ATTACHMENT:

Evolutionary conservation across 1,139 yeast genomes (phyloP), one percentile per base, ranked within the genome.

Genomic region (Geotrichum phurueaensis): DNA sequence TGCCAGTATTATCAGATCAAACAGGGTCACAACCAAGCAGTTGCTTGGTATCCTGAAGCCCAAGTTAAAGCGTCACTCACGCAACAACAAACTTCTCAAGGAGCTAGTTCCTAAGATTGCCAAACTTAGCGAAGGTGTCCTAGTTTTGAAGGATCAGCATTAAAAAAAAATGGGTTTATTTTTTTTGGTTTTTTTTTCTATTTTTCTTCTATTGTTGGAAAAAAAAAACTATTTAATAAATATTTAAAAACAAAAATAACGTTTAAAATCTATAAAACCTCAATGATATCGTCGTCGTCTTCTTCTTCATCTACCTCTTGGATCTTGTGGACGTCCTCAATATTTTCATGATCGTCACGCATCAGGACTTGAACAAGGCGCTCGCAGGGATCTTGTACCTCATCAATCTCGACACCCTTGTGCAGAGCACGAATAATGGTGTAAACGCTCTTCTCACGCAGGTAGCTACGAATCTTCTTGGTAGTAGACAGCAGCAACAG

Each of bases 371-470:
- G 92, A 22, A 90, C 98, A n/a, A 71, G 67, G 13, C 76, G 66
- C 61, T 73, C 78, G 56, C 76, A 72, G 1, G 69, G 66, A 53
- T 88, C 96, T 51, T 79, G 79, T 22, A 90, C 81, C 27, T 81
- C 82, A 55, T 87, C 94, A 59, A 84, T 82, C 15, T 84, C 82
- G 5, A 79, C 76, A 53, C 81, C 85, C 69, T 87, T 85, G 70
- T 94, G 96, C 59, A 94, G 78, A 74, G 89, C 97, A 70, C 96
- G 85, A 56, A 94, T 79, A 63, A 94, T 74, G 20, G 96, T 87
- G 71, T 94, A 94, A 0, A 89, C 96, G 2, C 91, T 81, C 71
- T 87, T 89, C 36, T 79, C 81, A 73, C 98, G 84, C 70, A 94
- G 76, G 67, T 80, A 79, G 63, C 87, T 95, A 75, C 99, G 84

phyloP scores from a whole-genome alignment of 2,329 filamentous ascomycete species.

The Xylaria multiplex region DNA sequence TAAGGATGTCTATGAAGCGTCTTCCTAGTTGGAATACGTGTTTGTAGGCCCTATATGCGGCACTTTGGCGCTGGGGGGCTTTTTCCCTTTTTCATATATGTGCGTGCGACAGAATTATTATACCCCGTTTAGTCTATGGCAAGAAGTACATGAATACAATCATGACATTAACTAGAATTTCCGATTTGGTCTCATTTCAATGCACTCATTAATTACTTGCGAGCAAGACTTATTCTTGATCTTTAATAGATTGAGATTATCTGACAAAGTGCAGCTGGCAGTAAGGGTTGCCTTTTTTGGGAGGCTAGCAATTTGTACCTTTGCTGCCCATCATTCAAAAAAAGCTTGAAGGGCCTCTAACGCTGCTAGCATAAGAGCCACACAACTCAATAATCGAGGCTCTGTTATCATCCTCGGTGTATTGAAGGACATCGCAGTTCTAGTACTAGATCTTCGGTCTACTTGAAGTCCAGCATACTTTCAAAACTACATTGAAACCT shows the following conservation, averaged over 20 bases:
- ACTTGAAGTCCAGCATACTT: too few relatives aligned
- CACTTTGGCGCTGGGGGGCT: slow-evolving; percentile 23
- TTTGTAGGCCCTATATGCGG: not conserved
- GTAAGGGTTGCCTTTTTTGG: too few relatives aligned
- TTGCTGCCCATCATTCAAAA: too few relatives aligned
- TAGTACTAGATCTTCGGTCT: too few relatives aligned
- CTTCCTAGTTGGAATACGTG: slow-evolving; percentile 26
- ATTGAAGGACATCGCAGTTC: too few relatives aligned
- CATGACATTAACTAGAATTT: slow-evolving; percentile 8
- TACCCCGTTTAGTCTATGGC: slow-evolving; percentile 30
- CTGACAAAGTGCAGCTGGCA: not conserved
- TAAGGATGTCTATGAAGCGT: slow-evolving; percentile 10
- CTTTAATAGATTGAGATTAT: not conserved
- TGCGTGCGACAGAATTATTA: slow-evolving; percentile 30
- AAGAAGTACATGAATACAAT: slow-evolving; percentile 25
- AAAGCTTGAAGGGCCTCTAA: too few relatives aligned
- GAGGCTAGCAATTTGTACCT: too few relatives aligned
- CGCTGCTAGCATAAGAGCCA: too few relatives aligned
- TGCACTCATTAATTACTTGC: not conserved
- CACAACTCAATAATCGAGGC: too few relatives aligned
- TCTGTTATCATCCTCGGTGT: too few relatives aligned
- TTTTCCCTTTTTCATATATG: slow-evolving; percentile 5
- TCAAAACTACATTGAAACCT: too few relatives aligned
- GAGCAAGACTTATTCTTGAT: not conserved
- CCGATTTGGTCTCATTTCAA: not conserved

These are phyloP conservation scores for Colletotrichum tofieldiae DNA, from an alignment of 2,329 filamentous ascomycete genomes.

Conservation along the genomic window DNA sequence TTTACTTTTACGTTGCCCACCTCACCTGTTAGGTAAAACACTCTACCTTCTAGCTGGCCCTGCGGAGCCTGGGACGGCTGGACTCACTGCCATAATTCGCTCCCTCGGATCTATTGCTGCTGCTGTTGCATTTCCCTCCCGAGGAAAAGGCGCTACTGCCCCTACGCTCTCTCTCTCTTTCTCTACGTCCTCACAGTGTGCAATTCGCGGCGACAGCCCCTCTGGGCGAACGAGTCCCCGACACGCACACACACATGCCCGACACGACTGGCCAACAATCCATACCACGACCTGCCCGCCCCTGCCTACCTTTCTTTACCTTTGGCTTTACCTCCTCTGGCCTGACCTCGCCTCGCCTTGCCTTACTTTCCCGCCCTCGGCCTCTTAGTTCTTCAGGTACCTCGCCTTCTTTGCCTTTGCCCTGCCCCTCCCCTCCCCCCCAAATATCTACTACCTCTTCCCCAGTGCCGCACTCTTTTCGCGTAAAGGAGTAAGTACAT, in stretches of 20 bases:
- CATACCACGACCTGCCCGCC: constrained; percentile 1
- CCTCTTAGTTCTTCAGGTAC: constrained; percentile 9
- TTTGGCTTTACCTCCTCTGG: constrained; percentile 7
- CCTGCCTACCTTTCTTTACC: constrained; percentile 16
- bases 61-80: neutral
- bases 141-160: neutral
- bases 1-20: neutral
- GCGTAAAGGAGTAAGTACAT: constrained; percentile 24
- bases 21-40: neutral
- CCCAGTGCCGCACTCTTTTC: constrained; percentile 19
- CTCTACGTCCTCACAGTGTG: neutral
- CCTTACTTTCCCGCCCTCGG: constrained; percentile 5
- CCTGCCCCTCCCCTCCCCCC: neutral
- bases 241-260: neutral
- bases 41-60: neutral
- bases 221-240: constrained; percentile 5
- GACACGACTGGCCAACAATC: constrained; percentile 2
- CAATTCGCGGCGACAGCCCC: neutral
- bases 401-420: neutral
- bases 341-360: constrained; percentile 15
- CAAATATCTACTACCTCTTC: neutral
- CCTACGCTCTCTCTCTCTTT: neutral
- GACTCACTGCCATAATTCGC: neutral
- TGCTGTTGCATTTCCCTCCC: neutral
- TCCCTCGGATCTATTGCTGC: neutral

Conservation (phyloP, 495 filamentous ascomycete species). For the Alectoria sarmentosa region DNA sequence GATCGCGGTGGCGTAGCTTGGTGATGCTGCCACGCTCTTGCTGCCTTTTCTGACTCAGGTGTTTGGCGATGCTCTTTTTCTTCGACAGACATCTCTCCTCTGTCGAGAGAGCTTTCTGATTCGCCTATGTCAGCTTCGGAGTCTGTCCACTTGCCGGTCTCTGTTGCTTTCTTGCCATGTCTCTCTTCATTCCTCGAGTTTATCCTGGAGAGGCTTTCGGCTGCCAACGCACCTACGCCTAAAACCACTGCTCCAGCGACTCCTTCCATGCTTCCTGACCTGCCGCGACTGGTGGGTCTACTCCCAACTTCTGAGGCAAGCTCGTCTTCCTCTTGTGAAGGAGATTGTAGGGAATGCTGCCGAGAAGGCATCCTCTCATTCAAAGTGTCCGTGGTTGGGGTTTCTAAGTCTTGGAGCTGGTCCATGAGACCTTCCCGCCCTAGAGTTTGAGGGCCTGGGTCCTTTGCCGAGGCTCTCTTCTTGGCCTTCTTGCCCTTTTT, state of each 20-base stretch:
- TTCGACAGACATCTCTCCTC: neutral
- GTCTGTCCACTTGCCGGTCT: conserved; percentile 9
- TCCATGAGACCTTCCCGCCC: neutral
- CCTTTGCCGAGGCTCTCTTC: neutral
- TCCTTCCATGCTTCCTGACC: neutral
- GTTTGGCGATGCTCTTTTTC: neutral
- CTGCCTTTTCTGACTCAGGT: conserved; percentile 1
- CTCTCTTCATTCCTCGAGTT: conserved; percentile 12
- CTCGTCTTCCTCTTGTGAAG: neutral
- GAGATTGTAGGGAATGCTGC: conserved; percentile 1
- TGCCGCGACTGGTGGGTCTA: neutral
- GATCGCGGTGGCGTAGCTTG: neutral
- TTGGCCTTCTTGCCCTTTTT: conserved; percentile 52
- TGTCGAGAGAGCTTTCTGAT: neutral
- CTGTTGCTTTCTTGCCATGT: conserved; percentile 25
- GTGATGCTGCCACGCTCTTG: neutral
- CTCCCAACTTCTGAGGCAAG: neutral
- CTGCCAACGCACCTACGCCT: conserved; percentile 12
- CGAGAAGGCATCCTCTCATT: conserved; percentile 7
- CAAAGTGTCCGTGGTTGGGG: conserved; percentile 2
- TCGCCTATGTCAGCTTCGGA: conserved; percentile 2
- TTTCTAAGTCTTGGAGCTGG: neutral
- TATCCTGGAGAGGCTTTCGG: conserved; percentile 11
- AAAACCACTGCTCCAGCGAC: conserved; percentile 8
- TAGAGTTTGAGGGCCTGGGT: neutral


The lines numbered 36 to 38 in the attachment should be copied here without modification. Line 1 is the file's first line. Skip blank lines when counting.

- TCTGTTATCATCCTCGGTGT: too few relatives aligned
- TTTTCCCTTTTTCATATATG: slow-evolving; percentile 5
- TCAAAACTACATTGAAACCT: too few relatives aligned